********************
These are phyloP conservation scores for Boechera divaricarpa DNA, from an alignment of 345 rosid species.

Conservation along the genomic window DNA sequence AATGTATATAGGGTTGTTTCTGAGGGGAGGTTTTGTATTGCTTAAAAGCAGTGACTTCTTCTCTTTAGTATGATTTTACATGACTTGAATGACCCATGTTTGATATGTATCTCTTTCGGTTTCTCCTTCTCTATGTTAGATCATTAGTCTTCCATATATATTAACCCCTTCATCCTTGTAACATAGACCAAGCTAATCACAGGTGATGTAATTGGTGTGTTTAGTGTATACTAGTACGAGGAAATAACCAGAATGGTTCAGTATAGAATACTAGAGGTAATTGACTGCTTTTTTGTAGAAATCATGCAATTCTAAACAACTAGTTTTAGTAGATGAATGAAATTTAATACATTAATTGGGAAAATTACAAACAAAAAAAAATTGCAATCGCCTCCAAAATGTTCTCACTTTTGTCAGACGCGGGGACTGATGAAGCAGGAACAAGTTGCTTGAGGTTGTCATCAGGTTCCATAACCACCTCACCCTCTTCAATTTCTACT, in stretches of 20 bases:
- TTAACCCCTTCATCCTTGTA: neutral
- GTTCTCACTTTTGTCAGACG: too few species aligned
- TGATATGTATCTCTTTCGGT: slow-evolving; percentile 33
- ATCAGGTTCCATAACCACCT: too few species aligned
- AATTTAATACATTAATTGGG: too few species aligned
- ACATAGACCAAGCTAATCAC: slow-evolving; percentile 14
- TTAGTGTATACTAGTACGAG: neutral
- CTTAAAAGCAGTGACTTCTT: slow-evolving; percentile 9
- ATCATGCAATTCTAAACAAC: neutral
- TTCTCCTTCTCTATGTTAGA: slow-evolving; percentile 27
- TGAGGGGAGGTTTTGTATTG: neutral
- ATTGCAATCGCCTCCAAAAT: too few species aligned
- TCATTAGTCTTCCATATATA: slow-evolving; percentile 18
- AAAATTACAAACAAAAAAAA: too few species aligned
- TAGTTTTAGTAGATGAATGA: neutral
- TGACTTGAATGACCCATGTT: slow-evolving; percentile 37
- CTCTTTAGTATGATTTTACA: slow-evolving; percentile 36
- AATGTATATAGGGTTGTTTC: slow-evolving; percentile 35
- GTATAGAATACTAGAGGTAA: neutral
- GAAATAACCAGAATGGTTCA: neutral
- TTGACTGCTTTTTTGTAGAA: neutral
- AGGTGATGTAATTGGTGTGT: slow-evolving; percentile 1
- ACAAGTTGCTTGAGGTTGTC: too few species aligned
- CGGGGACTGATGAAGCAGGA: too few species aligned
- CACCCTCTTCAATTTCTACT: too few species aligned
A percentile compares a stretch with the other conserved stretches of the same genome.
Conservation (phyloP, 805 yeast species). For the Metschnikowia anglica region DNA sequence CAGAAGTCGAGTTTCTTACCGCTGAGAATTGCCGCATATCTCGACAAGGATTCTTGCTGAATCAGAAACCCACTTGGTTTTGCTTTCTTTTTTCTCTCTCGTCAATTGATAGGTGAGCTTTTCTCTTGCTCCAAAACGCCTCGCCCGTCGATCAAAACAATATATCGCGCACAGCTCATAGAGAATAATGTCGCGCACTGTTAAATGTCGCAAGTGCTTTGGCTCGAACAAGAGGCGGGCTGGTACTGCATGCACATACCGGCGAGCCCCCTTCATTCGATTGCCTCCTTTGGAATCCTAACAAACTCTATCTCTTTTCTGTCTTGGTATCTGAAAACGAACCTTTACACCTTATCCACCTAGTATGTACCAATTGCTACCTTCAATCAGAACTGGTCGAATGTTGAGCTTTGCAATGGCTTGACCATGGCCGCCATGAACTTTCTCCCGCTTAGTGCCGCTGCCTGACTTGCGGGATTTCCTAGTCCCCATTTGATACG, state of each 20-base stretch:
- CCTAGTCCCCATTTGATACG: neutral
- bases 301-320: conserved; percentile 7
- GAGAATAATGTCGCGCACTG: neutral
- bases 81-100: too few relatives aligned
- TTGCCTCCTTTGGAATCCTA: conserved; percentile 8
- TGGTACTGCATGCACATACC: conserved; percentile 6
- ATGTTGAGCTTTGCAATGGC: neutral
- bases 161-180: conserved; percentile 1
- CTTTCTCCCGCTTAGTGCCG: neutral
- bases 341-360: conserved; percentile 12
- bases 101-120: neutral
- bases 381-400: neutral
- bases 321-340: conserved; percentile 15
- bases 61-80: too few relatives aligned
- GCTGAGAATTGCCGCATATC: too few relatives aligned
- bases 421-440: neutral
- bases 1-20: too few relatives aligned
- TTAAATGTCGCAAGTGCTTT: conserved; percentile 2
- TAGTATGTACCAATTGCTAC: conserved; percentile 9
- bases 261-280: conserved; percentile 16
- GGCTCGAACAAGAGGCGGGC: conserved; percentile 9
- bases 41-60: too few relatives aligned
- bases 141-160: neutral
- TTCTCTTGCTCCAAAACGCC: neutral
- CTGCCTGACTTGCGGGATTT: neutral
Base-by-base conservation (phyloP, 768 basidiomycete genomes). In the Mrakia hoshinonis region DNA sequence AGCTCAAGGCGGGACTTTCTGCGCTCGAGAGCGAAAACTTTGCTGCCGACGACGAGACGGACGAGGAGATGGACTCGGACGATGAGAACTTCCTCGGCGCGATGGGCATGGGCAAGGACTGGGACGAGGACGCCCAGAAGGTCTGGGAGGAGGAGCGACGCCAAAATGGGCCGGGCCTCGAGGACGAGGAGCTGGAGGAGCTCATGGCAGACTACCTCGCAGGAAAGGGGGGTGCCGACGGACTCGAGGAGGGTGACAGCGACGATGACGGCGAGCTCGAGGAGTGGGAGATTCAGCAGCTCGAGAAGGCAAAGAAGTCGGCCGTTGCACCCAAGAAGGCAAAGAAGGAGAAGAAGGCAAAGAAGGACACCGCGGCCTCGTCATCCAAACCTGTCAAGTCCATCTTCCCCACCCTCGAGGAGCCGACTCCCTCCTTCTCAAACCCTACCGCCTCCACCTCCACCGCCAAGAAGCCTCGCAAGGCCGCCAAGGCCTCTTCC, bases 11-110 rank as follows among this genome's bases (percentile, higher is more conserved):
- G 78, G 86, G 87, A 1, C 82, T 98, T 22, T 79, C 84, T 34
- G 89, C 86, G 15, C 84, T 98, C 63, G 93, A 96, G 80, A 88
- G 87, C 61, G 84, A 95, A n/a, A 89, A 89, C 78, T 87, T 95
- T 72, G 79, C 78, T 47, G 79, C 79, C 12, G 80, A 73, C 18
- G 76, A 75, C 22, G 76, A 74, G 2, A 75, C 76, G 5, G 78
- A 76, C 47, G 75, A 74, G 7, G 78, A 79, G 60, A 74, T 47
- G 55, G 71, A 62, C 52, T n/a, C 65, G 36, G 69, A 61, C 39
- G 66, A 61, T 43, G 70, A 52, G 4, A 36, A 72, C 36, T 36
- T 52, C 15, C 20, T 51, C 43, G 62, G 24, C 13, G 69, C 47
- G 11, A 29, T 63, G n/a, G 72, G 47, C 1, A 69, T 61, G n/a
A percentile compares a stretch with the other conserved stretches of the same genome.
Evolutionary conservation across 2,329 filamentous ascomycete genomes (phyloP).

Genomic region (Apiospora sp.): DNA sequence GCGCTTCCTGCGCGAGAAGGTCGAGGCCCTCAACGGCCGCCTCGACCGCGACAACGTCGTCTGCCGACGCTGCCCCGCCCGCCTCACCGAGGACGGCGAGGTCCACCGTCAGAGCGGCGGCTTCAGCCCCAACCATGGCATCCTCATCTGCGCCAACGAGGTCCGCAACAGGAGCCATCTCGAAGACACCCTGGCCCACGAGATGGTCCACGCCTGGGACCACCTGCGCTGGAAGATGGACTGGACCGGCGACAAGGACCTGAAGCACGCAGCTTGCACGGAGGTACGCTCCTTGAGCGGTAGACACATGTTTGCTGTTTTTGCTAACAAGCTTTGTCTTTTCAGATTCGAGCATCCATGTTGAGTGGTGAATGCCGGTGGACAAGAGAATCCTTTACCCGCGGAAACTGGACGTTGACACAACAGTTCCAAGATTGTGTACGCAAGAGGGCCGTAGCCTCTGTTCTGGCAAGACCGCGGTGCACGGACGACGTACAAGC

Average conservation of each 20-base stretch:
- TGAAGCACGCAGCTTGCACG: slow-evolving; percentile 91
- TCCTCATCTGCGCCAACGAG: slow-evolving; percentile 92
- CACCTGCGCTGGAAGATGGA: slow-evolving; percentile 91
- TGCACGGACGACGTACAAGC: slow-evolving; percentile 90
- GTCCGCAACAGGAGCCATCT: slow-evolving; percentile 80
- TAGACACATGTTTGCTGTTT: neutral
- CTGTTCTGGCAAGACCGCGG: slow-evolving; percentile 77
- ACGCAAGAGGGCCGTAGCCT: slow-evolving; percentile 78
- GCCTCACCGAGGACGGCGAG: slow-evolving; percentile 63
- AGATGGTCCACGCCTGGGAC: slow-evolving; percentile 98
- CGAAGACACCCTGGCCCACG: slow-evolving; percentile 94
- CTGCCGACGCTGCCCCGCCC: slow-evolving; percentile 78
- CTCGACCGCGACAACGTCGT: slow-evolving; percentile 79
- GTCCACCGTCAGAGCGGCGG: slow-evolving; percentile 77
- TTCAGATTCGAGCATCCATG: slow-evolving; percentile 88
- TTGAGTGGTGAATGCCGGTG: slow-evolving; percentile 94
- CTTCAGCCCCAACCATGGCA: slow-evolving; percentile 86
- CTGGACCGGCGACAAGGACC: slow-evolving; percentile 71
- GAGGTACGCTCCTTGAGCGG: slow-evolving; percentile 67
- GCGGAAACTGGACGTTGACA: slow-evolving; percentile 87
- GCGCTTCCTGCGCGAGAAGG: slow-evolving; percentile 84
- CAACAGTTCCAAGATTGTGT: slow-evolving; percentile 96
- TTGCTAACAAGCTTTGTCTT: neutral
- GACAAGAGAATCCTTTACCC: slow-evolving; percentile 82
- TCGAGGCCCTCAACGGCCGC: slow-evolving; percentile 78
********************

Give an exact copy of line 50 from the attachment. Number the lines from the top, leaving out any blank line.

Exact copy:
- GGCTCGAACAAGAGGCGGGC: conserved; percentile 9